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Religieuze vocale muziek - Verschenen op 3 november 2015 | Alpha

Hi-Res Booklet Onderscheidingen 4 étoiles Classica
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Concerten voor viool - Verschenen op 23 september 2016 | harmonia mundi

Hi-Res Booklet Onderscheidingen Diapason d'or - Gramophone Award - Gramophone Editor's Choice - Le Choix de France Musique
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Concerten voor viool - Verschenen op 15 oktober 2015 | harmonia mundi

Hi-Res Booklet Onderscheidingen Diapason d'or - 4F de Télérama - 4 étoiles Classica
1720: in his famous pamphlet entitled ‘Fashionable Theatre’, the composer Marcello ironized the excesses of the new Venetian opera. This landmark pamphlet was published anonymously as Benedetto Marcello, under the fictional editorship of ‘Aldaviva Licante’ - undoubtedly an anagram of A. Vivaldi – ridiculing the operatic world of the time. It took on singers puffed up with pride, uneducated librettists, composers seeking dramatic effects, in short, everything that the musical world then thought about as original, unusual, new, experimental, shocking, weird, baroque, and, in a word, Italian! Vivaldi was one of Marcello’s favourite targets, continually lampooning the Red Priest and his virtuoso violin escapades. It is precisely these escapades that the violinist Amandine Beyer and the Gli Incogniti ensemble have chosen for their rich repertoire: detuned violin concertos (in the manner of Scordatura), violin ‘in tromba’, that is to say violin in a tone that betrays a scraped sound, not to mention more singular works in which Vivaldi leaves the soloist a freedom that gives real heart to the joy of improvisation. This is what really marks out Amandine Beyer, who performs in accordance with the habits of the composer, giving a clear, historical picture of her treatment of the ornaments. So, for the almost implausible Circus Maximus track, it is as if you were actually there, attending the Carnival of the year 1720! © SM/Qobuz
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Concerten voor blaasinstrumenten - Verschenen op 20 november 2015 | naïve classique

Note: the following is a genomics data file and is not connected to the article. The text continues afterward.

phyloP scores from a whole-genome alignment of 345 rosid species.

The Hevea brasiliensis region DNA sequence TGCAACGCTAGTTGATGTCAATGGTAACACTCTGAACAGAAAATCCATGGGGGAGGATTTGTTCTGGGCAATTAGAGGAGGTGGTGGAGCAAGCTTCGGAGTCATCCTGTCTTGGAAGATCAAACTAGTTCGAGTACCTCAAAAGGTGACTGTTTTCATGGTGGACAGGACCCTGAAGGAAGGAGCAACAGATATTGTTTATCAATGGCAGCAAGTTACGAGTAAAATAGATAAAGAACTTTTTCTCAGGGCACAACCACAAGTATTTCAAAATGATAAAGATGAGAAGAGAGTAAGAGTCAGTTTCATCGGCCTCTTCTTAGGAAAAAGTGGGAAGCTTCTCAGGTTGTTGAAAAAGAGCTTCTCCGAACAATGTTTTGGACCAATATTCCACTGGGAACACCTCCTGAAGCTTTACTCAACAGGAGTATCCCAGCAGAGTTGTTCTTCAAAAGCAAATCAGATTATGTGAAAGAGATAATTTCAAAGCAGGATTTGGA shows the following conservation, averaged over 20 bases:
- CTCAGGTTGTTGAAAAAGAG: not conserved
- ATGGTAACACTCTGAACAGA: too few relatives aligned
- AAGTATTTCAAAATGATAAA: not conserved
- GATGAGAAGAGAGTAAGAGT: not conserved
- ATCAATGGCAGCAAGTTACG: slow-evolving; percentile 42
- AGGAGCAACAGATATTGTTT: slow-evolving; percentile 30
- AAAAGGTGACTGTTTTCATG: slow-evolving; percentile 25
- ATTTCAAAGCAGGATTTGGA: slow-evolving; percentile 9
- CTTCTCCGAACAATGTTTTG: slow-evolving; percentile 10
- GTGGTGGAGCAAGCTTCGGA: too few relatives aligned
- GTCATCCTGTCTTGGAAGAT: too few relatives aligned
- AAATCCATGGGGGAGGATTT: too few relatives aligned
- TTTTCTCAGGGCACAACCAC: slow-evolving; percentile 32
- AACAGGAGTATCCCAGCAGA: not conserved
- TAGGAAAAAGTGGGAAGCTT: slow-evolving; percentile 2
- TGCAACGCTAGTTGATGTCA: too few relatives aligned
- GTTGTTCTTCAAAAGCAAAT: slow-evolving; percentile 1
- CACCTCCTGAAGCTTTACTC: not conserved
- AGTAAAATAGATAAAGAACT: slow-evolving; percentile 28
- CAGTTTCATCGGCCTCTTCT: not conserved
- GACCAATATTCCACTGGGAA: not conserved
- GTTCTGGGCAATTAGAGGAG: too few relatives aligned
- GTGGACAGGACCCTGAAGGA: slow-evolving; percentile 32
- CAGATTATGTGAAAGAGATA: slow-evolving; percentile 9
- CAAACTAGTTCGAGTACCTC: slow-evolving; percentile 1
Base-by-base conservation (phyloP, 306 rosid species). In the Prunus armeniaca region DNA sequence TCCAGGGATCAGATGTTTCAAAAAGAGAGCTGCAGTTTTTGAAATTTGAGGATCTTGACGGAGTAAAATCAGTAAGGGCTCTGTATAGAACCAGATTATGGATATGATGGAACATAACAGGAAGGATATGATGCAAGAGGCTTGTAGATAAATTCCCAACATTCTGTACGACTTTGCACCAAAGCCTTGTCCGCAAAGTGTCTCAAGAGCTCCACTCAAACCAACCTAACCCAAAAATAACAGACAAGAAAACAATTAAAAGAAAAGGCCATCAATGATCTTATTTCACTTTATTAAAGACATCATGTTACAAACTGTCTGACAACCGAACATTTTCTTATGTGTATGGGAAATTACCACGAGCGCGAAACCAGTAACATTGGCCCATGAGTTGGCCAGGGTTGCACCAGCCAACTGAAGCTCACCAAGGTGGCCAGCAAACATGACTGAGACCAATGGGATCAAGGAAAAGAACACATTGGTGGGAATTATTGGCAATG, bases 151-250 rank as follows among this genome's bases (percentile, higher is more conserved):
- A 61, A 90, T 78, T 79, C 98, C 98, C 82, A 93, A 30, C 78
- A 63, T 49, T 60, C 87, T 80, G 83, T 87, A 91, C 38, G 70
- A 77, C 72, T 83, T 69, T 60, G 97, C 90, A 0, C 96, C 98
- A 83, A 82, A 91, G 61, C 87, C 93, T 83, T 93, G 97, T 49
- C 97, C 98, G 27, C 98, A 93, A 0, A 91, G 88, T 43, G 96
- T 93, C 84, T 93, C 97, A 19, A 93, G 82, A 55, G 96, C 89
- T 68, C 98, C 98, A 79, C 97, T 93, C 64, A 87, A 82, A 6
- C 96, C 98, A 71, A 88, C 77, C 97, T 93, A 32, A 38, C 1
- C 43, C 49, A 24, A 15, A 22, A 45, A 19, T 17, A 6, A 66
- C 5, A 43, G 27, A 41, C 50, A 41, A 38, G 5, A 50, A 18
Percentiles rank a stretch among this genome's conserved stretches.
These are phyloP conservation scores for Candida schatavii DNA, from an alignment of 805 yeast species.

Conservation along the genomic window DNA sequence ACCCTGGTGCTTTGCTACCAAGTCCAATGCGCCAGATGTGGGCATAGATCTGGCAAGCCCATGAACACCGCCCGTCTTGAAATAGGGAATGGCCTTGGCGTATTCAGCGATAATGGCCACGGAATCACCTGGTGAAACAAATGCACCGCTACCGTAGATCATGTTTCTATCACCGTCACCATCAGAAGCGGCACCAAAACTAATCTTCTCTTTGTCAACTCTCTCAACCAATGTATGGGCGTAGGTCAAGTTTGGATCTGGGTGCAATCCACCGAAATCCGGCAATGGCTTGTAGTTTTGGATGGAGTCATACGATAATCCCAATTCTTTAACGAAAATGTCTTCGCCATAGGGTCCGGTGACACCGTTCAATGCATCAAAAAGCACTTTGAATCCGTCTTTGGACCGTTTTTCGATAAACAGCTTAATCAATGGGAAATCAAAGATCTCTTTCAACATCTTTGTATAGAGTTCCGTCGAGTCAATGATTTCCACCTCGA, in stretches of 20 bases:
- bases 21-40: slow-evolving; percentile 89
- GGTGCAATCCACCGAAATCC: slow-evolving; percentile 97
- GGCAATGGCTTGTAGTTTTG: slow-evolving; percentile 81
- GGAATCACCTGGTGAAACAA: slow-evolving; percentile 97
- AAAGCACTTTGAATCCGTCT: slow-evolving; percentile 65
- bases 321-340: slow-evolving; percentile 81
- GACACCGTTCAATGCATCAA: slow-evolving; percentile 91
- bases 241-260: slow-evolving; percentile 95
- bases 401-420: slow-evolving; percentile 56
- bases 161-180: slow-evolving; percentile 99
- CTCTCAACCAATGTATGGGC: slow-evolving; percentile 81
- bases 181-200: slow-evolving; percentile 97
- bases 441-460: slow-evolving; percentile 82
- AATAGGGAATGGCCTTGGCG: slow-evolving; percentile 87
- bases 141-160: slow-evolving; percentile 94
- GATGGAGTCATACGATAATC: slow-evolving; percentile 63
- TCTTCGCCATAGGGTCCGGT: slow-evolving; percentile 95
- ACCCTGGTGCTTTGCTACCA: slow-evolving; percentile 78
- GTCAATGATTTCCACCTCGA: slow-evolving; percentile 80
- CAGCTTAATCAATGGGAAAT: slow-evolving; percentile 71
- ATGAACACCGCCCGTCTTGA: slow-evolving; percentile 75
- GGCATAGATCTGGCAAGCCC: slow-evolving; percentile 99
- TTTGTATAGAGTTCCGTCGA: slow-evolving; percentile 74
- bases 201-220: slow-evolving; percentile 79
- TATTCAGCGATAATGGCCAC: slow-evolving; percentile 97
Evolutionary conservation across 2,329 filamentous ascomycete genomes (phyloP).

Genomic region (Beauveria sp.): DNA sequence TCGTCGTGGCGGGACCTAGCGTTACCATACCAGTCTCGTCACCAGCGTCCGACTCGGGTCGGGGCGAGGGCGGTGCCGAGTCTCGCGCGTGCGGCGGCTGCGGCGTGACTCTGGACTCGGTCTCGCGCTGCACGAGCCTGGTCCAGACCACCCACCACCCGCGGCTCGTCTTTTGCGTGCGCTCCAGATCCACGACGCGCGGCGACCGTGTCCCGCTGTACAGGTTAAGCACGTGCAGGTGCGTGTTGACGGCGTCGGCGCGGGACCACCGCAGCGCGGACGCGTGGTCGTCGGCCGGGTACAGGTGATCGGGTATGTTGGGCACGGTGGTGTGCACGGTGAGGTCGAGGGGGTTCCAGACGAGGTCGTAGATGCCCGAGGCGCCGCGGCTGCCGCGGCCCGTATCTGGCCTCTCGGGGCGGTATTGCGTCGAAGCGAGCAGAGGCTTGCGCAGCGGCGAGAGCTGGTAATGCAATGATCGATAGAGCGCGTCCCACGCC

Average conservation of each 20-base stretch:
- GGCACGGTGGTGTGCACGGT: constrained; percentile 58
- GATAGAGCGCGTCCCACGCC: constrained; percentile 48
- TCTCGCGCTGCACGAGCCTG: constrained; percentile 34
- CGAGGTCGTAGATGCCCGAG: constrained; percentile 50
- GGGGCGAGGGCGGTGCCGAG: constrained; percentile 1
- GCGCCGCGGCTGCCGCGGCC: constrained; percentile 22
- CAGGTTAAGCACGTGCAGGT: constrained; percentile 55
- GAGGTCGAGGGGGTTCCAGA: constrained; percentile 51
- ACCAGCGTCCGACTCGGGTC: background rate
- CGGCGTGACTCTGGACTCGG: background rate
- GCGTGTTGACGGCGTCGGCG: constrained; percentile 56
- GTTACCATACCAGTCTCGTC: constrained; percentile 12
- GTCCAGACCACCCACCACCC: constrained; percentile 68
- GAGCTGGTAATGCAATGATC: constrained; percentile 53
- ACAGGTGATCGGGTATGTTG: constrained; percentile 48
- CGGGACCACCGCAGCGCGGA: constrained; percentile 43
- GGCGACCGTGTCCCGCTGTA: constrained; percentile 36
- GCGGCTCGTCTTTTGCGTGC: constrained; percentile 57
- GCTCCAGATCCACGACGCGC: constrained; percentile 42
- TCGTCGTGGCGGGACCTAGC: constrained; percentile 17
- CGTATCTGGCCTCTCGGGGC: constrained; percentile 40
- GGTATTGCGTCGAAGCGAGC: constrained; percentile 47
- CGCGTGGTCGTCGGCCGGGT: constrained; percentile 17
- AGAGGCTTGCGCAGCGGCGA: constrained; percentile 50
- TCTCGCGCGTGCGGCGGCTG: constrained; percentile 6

Hi-Res Booklet Onderscheidingen 4 étoiles Classica
At the dawn of the 20th century, Naive music label decided to uncover and release some 450 of Vivaldi's works held at the National University Library of Turin - many of which had hardly had the honour of being recorded. This amazing collection is a personal library handwritten by Vivaldi, and is the largest collection of scores that belonged to the eighteenth century composer to have survived to the present day. The thirty-nine bassoon concertos by Vivaldi constitute the largest collection of works devoted to this noble instrument. Clearly, the creativity of Vivaldi was greatly boosted by the phenomenal flexibility and nostalgic sound of the bassoon, which is still remarkable in the way it can "imitate" the human voice. It should also be emphasized that Vivaldi, a violinist, was always very attracted to the instruments with deep range. So much so that apart from the considerable number of works he dedicated to his own instrument, it is for bassoon and cello that he composed the greatest number of works. It is Italian bassoonist Sergio Azzolini who offers these six concertos, the fourth component of an box set published by Naive. The richness and invention of Vivaldi makes for an exhilirating listening experience from start to finish. © SM / Q
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Concertmuziek - Verschenen op 11 mei 2018 | naïve classique

Hi-Res Booklet Onderscheidingen Gramophone Editor's Choice